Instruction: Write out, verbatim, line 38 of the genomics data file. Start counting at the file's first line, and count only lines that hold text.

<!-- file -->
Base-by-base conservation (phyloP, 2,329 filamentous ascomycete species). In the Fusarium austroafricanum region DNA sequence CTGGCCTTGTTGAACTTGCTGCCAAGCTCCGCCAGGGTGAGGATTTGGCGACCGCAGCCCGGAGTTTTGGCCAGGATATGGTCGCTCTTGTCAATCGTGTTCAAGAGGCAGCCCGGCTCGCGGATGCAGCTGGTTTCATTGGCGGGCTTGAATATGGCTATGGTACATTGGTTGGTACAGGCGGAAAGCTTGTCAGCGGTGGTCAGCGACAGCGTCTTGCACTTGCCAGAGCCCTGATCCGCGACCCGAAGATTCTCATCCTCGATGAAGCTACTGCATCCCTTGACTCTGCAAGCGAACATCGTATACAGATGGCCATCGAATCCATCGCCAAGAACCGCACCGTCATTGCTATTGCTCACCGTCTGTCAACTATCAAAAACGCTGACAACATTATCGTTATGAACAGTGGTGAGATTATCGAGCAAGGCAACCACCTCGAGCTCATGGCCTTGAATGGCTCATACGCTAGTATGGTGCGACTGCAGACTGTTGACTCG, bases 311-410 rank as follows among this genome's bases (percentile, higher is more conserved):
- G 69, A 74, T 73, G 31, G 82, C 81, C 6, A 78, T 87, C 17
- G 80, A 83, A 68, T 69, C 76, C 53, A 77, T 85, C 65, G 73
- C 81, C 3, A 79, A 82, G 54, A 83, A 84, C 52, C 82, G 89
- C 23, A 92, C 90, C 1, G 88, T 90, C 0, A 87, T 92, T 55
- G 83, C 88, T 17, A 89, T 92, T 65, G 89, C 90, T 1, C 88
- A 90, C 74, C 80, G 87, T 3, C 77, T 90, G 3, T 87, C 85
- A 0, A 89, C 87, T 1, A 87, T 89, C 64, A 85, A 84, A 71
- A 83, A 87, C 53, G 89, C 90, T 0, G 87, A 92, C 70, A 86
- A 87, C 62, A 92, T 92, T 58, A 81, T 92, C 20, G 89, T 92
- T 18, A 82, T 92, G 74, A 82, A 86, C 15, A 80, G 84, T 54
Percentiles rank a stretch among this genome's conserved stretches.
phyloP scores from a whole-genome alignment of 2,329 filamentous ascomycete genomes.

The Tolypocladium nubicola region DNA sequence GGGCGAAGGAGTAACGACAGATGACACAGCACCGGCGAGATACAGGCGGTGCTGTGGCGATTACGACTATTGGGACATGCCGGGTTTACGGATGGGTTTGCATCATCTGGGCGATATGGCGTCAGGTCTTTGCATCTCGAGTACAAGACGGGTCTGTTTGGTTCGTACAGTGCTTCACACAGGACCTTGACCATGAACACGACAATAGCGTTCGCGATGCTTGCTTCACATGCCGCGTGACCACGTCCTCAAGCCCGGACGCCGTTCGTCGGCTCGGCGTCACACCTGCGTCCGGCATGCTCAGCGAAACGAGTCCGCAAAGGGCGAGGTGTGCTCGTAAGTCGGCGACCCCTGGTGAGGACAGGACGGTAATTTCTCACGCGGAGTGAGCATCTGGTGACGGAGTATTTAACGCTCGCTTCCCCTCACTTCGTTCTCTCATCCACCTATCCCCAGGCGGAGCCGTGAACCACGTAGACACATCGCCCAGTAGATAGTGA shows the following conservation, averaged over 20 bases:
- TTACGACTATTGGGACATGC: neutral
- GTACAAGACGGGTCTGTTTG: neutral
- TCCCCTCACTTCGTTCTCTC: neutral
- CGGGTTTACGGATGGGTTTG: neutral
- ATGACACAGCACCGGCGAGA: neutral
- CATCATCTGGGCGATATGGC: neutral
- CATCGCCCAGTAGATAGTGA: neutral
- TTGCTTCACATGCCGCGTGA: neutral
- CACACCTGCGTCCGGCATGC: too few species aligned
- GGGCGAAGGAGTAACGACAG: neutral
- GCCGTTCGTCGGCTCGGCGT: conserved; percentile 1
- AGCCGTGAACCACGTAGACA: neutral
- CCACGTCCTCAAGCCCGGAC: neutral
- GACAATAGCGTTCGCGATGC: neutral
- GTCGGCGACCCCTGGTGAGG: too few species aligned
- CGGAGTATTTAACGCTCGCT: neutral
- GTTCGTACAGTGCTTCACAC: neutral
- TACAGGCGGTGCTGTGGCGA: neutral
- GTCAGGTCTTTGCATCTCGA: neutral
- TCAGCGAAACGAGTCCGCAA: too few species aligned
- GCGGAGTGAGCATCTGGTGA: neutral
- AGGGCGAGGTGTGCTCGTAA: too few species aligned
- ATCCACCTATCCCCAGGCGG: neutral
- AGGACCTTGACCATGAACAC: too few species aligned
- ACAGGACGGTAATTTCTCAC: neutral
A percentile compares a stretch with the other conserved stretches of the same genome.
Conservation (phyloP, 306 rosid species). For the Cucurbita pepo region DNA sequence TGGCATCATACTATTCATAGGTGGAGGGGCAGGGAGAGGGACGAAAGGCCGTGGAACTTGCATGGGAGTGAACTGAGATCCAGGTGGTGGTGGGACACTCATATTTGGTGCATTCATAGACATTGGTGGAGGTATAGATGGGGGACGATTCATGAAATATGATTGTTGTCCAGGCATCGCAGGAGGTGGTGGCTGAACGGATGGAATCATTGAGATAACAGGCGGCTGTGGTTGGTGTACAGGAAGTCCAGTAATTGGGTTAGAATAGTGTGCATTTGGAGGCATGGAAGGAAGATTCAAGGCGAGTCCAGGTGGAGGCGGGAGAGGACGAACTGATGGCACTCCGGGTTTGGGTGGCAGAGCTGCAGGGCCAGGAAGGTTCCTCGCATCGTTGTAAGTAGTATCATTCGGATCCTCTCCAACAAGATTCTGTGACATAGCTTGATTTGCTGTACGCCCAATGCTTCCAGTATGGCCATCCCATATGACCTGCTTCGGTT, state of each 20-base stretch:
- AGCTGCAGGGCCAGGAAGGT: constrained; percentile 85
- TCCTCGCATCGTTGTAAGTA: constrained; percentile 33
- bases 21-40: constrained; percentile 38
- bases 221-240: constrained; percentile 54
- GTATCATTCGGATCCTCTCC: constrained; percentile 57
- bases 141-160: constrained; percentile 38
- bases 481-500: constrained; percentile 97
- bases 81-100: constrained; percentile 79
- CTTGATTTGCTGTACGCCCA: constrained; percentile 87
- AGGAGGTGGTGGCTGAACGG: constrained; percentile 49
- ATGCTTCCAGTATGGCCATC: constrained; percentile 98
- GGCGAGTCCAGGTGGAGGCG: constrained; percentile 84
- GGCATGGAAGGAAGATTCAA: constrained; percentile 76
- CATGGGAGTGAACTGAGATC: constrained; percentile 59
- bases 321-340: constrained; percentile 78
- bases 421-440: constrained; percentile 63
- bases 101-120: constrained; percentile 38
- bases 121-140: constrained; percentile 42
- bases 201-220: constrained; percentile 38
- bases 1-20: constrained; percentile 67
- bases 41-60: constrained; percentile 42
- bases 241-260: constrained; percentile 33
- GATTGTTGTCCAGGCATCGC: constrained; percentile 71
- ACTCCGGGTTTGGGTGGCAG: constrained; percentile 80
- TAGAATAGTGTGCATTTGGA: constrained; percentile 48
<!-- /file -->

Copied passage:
- AGGACCTTGACCATGAACAC: too few species aligned